Sky is the limit

By Oscar Avevedo:

While the San Jose State gymnastics season has had some highs and some lows, one gymnast has proven to be consistent and shown potential to be a star.

Freshman Taylor Chan has quickly made a name for herself earning her record fifth Mountain Pacific Sports Federation Freshman of the Week award and was named one of  SJSU’s Athletes of the month for February.

Off the mat, Chan is humble and eager to learn from her teammates but when competing, you’ll be challenged to find a tougher gymnast with cooler head.

“You need to stay on, you need to fight for this … for the team, everything is for the team.,” Chan said.

The Canada native competes on the balance beam, floor and vault events and originally trained at TAG Gymnastics in Coquitlam, British Columbia. Last year, she won the 2016 Sandra Hartley Athlete of the Year Award, an honor given to the highest-ranked novice gymnast in British Columbia.

In Canada, Chan qualified for the Canadian National Championship for seven years straight from 2010-2016. In 2016, she had one of her best performances at the championship while she was ranked fifth in the all-around and fourth on the beam at the CNC.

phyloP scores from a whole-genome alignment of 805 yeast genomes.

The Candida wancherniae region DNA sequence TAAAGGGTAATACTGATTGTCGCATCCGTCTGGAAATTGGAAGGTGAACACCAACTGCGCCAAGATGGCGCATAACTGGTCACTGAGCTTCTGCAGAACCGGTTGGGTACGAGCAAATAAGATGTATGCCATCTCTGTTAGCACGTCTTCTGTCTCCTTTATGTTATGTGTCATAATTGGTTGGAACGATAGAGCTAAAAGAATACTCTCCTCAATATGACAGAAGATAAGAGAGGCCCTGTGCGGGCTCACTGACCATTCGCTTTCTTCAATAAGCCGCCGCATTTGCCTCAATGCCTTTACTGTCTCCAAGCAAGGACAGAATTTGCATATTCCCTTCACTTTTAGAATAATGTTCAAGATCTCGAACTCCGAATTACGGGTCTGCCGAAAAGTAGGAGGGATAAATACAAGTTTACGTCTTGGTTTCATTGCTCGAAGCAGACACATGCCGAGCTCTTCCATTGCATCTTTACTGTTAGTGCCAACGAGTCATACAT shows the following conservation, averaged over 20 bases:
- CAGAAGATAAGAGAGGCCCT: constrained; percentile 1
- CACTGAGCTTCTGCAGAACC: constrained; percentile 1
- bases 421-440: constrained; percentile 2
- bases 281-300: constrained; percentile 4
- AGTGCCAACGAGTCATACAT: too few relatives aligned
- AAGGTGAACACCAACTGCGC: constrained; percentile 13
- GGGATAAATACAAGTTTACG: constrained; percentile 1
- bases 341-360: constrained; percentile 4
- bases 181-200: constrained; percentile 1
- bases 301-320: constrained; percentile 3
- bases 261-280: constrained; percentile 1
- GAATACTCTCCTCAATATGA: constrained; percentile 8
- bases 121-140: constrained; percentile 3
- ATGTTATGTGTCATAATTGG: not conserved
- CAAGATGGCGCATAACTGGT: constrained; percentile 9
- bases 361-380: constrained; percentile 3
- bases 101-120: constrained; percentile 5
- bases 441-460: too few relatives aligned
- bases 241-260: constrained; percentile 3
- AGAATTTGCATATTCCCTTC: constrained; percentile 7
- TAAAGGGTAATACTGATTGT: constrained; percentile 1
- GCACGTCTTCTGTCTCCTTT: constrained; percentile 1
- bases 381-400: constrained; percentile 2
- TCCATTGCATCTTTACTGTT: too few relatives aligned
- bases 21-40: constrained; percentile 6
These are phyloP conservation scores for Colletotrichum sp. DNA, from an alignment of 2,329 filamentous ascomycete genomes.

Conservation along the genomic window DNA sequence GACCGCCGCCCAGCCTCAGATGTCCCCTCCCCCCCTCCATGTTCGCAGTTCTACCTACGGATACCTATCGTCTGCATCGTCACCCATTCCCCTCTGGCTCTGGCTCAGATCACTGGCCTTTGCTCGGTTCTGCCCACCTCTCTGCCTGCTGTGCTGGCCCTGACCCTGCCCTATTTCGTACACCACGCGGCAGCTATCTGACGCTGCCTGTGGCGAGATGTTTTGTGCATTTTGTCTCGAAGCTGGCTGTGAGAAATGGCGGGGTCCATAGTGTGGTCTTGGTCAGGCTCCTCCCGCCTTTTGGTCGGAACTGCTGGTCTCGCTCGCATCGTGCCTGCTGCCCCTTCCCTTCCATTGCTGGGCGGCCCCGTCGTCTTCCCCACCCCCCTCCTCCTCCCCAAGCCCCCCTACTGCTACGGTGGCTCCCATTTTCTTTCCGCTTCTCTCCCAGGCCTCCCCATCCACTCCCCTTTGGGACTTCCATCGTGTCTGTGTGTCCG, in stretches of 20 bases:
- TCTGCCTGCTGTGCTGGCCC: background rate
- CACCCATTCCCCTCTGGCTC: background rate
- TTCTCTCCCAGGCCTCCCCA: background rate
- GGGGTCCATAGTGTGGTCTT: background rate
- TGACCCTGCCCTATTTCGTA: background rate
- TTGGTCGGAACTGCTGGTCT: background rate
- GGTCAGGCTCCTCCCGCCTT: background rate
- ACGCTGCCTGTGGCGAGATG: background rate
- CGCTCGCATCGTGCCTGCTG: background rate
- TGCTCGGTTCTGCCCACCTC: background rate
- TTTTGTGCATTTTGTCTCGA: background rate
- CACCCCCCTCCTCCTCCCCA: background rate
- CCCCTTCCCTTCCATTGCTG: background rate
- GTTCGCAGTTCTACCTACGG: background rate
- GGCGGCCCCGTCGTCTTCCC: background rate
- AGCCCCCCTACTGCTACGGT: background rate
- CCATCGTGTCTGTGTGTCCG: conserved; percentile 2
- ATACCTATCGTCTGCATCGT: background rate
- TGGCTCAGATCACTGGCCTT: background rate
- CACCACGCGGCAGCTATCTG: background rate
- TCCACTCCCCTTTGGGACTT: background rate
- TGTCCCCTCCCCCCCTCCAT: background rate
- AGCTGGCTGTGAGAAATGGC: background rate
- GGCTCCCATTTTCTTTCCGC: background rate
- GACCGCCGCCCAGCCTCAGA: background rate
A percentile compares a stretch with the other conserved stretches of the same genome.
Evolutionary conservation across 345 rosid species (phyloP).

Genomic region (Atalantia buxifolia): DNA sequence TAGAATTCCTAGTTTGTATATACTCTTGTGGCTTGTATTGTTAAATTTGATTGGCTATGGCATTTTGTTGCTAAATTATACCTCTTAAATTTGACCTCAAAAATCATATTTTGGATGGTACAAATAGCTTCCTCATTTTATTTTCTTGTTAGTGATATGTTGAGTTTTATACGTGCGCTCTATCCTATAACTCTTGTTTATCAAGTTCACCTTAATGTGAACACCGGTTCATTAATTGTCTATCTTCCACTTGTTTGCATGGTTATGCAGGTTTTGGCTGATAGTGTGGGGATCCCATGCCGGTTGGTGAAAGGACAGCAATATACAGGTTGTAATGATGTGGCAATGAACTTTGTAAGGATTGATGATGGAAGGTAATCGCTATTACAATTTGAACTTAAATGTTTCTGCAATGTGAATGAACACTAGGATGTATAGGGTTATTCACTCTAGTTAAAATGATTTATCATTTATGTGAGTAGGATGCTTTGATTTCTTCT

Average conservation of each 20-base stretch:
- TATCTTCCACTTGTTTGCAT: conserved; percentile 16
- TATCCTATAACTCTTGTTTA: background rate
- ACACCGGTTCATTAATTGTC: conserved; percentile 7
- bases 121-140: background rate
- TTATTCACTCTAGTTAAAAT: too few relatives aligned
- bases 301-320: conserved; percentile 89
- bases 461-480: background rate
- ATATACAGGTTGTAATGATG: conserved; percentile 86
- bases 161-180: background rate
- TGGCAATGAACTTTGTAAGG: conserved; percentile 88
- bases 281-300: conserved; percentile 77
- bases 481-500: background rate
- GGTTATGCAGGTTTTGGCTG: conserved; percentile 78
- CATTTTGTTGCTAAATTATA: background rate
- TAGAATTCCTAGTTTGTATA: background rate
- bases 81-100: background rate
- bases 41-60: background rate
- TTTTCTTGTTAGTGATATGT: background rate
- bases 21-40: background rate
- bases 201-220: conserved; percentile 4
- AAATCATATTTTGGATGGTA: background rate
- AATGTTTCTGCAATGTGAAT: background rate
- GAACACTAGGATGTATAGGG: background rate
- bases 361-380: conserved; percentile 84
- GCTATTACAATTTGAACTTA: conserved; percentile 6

Chan had already visited San Jose in the past with her family and when the Spartans recruited her, Taylor felt like SJSU was her best opportunity to succeed.

“I just really like the city, it’s very pretty and sunny and it’s close to home,” Chan said.

But the kinesiology major is not just a one-trick pony. Her performances on the floor and vault are just as impressive. She’s hit the highest score all season for each event she competes in, taking a 9.85 on the floor at the Metroplex Challenge and a 9.775 against Sacramento State at the two team’s first clash.

“I know there’s the first home meet we had and I fell on two events,” Chan said. “It crushed me knowing that I’m on those events for a reason and I need to show everybody that I’m there and need to be solid.”

The Spartans have won their last two meets and placed second out of four teams at another event. Chan has been one of the key pieces in this turn around and is quickly becoming a leader on the team.

The 5 foot 3 Chan did not just fall into her success, but credits all-rounder Kaitlin Won as her “big sister” and mentor.

“I look up to her, knowing that she’s an all-around and I could be an all-around next year,” Chan said. “She’s there for me to aspire to.”

The Spartans are midway through their season but aren’t content with stagnation.

“We still have the opportunity to make it to regionals as a team. I think if we work our best, we have the potential to hit 195-plus and I know we can because we can practice it in the gym. We just need to apply ourselves.”

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